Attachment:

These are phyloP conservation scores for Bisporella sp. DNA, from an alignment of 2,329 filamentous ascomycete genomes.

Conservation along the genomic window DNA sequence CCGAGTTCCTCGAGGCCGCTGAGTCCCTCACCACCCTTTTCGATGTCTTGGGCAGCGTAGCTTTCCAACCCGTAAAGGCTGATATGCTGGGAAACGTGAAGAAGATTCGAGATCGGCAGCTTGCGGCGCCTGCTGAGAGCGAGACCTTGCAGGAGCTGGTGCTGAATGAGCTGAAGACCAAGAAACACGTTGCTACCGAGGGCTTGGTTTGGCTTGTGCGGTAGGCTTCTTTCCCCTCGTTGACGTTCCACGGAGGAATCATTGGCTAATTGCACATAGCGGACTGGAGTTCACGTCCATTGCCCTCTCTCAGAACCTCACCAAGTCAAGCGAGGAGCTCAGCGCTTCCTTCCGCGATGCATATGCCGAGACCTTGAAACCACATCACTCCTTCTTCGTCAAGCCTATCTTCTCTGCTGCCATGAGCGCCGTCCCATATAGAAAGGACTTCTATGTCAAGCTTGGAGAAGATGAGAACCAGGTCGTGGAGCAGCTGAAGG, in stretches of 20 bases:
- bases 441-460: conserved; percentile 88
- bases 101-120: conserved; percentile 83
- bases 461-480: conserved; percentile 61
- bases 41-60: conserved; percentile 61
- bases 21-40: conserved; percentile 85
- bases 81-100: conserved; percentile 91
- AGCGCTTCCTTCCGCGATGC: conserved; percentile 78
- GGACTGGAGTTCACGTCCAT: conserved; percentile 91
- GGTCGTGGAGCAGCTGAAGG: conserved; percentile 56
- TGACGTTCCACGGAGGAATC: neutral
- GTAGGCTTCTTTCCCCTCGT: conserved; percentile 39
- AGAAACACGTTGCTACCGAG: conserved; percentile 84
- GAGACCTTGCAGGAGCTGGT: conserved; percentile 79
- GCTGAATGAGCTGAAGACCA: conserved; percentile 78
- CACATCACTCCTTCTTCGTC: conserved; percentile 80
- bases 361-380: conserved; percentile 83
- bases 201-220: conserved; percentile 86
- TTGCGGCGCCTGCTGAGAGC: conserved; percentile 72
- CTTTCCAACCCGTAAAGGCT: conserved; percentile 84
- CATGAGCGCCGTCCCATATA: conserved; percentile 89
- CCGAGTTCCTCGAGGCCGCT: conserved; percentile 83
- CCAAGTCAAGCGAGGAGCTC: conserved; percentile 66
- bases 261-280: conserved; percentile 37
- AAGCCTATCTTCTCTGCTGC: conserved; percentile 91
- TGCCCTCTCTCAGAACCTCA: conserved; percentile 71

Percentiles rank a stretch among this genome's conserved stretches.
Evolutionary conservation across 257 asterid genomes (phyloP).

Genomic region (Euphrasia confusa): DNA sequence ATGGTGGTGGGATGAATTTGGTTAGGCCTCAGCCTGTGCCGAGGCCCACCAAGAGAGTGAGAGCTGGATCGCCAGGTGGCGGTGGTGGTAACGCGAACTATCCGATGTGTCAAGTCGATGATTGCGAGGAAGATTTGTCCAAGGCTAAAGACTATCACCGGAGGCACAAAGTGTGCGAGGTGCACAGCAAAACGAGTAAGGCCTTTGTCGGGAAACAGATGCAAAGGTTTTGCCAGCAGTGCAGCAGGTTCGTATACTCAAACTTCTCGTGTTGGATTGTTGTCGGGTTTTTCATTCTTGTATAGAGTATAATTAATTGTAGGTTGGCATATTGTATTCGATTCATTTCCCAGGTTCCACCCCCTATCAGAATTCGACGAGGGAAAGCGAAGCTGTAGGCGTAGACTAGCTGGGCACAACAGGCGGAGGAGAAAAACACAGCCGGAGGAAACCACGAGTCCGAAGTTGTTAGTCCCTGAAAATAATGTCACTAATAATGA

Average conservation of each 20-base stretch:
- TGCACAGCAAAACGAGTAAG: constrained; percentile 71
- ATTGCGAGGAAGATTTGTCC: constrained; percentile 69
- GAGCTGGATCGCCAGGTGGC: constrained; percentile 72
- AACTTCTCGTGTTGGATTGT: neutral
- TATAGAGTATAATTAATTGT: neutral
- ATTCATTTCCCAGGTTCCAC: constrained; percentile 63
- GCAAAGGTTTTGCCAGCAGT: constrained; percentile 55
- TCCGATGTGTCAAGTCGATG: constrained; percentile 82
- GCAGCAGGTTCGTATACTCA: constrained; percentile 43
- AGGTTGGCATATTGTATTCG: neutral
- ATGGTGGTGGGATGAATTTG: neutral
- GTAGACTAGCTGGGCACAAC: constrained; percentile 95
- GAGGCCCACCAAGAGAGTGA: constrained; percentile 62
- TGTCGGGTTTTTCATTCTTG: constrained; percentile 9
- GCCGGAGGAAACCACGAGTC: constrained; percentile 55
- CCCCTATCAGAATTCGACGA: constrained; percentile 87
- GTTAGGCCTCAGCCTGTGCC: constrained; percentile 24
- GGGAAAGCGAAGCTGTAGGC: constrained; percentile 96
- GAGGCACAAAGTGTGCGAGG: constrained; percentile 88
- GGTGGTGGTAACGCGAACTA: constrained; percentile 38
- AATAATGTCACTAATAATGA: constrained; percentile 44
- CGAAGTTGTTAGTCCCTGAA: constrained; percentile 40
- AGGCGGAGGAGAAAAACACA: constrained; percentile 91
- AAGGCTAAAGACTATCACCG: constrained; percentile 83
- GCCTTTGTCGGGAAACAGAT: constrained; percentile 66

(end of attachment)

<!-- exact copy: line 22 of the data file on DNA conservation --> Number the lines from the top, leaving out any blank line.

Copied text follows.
- CATGAGCGCCGTCCCATATA: conserved; percentile 89